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Making Of 'Tin Man'

Making Of ‘Tin Man’ by Francois Conradie

Introduction

I have always wanted to do a steampunk project, and the idea of an antique steampunk themed Iron Man type suit seemed very appealing to me. Trying to not make the model too modern and high tech was the challenge, but it was fun to exchange modern technology for a more tin and leather approach.

Since I had the composition of the overall image in my head from the start, I decided to model and texture only what would be seen, so I could focus most of my time on the lighting, composition and overall look of the image.
I also knew I wanted to create this image with low-key lighting as it gave the image great depth and made it dramatically interesting. A couple of references I gathered when I started this project can be seen here. (fig01)

Modeling:

I started by using the generic male model of XSI to place the character in the desired pose that I wanted. After the pose was achieved, I tested with some quick spotlights to see what the character’s sillouette would look like. After I found a pose and camera angle I was happy with, I deleted the legs, back, head and all other areas of the body that would not be visible in the render and started modeling on top of this posed stand in body. I put alot of effort into the arm first to get a general look that was detailed enough but that wasn’t too heavy and cluttered with objects. I then moved on to the torso and head of the model and started adding more and more detail to the model as I moved along. I found rendering out a frame now and then to see what modeling was still needed, to be quite useful.

I don’t find it necessary to model a character like this perfectly if the aim of the project is to only be a still image. In the end it was about making a pretty image after all, not an animation. (fig02) I also generated some hair for his arm in XSI.

Lighting:

I have always had an appreciation of low key photography, it is a brilliant way of showing off details in the model that might sometimes get lost, and a low key image always has such a nice ambience to it. So I wanted to create this image in the low-key form. Because of this, lighting was straightforward, but a challenge to get exactly the right amount of lighting and the correct placement of lights.

I used a couple of spotlights, one spotlight was used as a key light and the rest were placed to get the right amount of rim lighting on the edges of this character. (fig03) It was important that he had a nice rim on the edges of his body as this lifted him off of the black background.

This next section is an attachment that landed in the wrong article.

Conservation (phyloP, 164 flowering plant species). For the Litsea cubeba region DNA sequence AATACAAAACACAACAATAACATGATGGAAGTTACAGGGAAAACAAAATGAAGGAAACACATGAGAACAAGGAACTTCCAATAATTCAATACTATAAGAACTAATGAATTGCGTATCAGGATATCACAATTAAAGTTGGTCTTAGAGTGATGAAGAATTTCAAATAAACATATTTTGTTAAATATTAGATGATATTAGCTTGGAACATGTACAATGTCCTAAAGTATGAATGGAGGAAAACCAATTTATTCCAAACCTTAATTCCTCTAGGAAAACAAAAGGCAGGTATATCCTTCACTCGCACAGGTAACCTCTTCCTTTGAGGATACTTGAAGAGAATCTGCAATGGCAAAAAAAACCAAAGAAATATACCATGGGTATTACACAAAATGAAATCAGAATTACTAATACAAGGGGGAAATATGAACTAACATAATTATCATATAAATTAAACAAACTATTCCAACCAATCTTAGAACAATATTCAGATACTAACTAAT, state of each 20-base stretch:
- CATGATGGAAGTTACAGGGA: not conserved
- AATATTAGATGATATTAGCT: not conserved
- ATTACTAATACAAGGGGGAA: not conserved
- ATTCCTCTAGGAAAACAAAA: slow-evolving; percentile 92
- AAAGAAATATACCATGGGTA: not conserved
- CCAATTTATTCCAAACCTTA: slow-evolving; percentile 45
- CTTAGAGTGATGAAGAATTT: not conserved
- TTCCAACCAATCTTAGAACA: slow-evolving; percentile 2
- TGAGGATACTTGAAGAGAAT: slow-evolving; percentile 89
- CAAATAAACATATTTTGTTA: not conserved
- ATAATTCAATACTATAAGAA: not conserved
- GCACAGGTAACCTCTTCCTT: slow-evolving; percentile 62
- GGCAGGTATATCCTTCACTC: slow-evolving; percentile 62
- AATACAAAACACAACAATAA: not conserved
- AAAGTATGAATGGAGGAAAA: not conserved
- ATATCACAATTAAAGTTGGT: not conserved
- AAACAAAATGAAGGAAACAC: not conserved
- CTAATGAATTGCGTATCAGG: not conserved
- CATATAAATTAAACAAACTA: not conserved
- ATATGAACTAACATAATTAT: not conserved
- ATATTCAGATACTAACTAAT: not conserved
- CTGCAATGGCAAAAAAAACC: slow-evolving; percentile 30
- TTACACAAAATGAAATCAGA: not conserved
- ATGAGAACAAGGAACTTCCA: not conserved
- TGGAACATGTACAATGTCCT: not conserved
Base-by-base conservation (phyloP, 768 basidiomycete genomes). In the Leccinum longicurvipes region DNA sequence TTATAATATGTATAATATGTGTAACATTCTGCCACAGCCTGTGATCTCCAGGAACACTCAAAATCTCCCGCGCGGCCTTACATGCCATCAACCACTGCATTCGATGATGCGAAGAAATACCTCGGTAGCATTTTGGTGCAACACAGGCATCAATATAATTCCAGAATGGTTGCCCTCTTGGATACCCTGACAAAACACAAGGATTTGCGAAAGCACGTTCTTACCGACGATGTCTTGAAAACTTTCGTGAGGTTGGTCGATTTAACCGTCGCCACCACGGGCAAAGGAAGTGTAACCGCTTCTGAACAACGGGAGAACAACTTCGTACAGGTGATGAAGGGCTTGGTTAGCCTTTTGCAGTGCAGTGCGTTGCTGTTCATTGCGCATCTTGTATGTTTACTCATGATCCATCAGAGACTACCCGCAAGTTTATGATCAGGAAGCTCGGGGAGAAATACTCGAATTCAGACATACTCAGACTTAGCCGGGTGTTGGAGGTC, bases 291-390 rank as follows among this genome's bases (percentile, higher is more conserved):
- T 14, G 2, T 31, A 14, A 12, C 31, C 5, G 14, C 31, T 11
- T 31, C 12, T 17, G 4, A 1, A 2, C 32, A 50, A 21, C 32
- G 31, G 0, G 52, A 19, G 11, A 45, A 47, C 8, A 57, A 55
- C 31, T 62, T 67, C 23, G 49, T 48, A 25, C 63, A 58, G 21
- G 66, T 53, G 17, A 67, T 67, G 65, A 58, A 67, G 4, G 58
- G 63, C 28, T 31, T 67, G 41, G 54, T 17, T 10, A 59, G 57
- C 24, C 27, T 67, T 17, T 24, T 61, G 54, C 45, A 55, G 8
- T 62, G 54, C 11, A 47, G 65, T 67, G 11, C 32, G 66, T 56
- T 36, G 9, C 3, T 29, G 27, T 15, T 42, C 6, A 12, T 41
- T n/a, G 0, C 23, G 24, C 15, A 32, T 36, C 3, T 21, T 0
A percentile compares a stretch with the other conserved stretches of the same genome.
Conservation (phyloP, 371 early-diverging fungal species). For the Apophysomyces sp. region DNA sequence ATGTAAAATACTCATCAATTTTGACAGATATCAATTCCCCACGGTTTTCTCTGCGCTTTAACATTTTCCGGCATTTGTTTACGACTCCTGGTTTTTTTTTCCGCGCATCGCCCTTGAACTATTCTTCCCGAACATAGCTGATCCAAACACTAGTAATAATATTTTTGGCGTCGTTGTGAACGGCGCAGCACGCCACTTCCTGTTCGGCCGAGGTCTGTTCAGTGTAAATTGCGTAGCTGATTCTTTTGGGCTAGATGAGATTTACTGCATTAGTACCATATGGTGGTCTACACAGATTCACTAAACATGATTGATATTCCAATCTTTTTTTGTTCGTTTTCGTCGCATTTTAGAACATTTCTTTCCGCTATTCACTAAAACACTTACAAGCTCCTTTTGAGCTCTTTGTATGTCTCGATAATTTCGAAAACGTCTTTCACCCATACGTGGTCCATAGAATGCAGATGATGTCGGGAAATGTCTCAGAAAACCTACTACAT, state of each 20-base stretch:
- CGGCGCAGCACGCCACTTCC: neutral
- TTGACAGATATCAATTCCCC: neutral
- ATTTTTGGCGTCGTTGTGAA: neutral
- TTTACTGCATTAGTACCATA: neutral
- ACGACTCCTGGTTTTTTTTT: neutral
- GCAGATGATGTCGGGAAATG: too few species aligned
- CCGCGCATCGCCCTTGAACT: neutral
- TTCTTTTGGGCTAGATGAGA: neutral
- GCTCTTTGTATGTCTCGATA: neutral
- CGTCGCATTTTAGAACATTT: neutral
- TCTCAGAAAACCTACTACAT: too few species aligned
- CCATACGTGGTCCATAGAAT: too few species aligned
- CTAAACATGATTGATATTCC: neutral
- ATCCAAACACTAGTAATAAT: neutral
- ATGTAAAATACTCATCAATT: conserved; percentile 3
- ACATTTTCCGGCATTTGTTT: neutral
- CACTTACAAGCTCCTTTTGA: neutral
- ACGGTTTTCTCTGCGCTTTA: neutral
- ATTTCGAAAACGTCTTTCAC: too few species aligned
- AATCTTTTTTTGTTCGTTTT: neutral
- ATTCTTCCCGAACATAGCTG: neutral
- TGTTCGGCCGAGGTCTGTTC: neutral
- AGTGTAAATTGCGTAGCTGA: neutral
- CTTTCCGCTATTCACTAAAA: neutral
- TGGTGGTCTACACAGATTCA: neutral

In the end I came up with a lighting setup that made my greyscale model look pretty interesting, so I moved on to work on the textures and materials of the model.

Texturing:

Texturing didn’t take too long, as I had my camera set up already, so I could make it work for that angle and didn’t have to worry too much about perfect uv unwrapping. I used a simple skin shader for the arm and used architectural materials for all my other objects, getting them to look like my references using the lights setup I made, before plugging my damage and scratches textures into the materials’ specular, bump and reflection properties. This helped a great deal as it gave the materials a much more realistic feel. It gave the impression that these objects were not new but that they were worn out. After getting the look of the textures right in Softimage XSI (fig04) , I did a lot more textural detailing and painting over the render passes in Photoshop.

Rendering:

I set up my render passes in XSI, including diffuse, ao, glow mattes, specular mattes and seperates for the gold, the red metal and the reflections so I could adjust these more in Photoshop. (fig05)
I also rendered out my rim lights as seperate passes so I could control how much the character popped out of the dark in Photoshop. (fig06)

Compositing:

After putting all the render passes together in Photoshop (fig07) , I started painting in more detailed glows for the chest and hand of the character. Adding in electrical tesla bolts shooting out of his hand and his chest. I worked on getting his chest piece to glow hot. I painted in smoke trails coming from the pipes on his back as well as smoke coming out of his chest and hand sockets.
I painted reflections of the electrical bolt in his glasses and light spill of the blue glow on the smoke behind him. (fig08)

For the final tweak I added some more blue glows on his body, painted areas around him black to fade him into the darkness and added hue/saturation and curves adjustments. I also adjusted the levels to crunch down the black areas a bit more and added a final photo filter. (fig09)

For detail, I have included a couple of close up renders as well. (fig10) and (fig11)


Thank you for giving me the opportunity to write about the process for making this image and thank you for reading.

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